I’ve seen a few Kindertransport sculptures and memorials around Europe, not least in Gdansk and at London Liverpool Street railway station. This memorial in Harwich is titled Safe Haven and was sculpted by Ian Wolter (https://ianwolter.com/safe-haven/), having been unveiled at Harwich Quayside on 1 September 2022.
It’s located here as nearby on 2 December 1938 a ferry docked which included 200 mostly Jewish children from Germany, a Kindertransport designed to save their lives. Around 10,000 children, mostly from children’s homes, were brought to Britain as part of the process and many were sent to the nearby Dovercourt Bay Holiday Camp. The first transportation took place just days after Kristallnacht, the organised campaign of terror against Jewish communities across Germany.
It’s a beautiful and touching sculpture with an information board nearby to explain the concept of the Kindertransport. The imagery is powerful, these five scared children walking down a plank to a new world which would have no doubt been frightening to them, but it was likely a journey that saved their lives. I’ve noted before that every time I write about this subject, I feel the need to mention Sir Nicholas Winton, one of the greatest humanitarians of the twentieth century. Some politicians today might perhaps be better served, or at least the country would be, by being inspired by his politics of compassion rather than deciding to opt for hatred and scaremongering.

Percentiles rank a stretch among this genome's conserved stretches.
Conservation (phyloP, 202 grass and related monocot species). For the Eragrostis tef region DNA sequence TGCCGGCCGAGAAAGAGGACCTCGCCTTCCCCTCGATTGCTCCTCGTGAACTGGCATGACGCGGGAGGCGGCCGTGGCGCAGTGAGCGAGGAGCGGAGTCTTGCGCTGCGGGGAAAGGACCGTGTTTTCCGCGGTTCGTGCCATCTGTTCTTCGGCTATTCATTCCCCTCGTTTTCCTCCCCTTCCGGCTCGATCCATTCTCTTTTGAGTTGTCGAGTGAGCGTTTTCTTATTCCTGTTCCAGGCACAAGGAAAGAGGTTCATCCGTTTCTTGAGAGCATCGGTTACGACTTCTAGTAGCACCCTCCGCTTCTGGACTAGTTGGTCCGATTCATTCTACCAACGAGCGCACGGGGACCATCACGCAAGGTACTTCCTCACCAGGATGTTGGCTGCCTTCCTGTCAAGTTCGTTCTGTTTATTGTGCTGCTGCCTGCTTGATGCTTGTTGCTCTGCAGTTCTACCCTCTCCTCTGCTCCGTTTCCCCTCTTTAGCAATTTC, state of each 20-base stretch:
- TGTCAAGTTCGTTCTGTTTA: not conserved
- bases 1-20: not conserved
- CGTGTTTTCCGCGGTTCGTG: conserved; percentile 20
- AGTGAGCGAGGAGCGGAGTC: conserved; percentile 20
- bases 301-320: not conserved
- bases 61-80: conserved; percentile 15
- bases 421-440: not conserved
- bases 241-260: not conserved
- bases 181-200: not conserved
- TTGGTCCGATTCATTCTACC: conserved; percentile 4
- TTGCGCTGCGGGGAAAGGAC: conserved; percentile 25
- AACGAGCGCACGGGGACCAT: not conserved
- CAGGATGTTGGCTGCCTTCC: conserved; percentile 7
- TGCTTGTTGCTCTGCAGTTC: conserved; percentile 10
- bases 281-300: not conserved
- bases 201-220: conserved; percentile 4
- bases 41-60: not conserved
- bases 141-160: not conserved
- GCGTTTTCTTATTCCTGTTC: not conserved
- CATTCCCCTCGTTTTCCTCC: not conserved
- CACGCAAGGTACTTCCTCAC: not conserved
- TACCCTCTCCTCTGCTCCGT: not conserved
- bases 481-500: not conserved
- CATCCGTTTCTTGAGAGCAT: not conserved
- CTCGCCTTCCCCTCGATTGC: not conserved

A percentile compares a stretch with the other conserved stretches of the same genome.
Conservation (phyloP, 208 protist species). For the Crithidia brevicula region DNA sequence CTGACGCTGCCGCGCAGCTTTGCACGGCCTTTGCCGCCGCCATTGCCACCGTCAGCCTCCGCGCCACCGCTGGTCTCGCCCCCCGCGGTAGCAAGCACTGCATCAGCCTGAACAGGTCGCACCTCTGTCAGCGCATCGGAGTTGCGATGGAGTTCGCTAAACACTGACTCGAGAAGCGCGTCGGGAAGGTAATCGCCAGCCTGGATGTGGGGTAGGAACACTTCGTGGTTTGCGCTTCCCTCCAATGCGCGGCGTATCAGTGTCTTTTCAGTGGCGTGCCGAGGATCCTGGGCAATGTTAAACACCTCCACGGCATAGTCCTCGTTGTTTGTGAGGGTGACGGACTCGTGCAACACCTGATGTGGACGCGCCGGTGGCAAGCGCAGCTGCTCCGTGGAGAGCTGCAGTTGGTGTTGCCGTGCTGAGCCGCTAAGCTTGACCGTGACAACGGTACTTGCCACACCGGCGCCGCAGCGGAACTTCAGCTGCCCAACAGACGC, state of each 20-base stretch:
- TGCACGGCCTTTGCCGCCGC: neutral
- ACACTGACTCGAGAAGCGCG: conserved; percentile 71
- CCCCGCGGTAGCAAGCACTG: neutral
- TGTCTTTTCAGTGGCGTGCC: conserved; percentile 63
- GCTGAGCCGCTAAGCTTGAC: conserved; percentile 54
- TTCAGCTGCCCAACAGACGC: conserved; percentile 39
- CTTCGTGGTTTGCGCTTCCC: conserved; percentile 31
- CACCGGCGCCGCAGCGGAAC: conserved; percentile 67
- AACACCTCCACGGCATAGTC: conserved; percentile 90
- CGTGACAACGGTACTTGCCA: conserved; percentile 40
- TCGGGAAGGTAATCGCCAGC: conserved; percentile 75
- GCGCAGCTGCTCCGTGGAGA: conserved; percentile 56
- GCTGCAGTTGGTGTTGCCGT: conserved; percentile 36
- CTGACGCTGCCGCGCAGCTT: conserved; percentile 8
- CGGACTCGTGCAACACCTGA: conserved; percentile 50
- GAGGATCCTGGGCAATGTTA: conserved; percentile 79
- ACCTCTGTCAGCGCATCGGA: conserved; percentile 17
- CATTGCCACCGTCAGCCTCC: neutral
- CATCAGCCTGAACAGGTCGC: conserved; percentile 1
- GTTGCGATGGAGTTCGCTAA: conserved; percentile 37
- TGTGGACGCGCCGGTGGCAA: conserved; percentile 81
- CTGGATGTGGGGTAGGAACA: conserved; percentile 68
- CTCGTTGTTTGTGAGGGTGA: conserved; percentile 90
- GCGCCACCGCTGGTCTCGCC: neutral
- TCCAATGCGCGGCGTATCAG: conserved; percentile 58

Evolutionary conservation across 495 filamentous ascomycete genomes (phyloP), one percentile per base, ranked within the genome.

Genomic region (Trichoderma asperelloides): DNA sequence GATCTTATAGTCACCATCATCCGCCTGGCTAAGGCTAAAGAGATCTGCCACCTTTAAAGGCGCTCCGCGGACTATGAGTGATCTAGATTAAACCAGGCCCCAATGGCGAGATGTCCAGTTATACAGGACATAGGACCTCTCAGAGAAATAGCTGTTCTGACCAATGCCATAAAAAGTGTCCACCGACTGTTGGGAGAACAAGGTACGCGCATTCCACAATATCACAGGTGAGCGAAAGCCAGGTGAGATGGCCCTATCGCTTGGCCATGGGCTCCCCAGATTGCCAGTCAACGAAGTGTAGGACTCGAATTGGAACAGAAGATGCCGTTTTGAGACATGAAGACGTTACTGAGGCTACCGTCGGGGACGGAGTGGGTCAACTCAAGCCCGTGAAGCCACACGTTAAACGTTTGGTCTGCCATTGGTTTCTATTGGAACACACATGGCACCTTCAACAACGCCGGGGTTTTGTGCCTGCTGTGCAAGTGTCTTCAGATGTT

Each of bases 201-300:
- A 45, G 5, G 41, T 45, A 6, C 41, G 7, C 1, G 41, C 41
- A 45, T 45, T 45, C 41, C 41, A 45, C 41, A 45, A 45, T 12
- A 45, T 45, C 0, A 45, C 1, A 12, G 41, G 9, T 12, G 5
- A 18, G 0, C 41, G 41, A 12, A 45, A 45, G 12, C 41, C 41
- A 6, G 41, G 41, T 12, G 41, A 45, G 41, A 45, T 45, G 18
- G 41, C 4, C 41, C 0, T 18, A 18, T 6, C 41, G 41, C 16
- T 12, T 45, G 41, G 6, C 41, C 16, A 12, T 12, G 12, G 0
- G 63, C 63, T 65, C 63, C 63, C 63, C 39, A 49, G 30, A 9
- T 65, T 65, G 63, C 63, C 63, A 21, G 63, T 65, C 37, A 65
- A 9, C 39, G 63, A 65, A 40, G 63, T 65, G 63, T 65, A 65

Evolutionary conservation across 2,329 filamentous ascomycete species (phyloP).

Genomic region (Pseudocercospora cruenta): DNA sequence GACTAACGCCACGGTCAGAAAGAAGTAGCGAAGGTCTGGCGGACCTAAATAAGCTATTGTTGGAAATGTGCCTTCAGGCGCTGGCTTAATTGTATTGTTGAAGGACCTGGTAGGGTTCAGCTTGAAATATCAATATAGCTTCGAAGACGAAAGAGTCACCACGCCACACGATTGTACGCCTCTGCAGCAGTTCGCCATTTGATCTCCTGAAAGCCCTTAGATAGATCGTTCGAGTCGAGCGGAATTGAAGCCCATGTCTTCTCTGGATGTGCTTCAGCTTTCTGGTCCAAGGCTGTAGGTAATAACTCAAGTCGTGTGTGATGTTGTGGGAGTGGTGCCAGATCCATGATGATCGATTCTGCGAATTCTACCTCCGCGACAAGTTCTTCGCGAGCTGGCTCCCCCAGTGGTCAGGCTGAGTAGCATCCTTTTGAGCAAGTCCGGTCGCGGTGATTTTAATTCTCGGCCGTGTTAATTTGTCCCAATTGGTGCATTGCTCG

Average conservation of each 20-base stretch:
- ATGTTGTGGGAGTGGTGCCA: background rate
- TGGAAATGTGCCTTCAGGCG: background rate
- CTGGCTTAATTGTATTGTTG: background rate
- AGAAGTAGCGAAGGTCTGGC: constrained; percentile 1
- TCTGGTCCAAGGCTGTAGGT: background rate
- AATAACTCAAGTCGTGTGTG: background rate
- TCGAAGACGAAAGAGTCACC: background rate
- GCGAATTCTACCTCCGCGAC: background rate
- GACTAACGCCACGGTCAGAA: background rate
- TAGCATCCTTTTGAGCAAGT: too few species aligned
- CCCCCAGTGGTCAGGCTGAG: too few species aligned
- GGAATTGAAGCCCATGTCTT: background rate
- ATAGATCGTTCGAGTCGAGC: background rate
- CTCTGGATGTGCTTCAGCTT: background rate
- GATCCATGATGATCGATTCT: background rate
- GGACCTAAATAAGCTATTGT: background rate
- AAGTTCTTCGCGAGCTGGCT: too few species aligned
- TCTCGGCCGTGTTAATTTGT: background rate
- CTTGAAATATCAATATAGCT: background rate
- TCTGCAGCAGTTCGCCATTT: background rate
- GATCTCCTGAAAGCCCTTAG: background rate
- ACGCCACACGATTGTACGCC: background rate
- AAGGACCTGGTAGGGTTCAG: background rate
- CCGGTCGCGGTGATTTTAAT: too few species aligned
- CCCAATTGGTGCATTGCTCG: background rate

The memorial has its own web-site which has plenty more information about its history and what the children involved went through.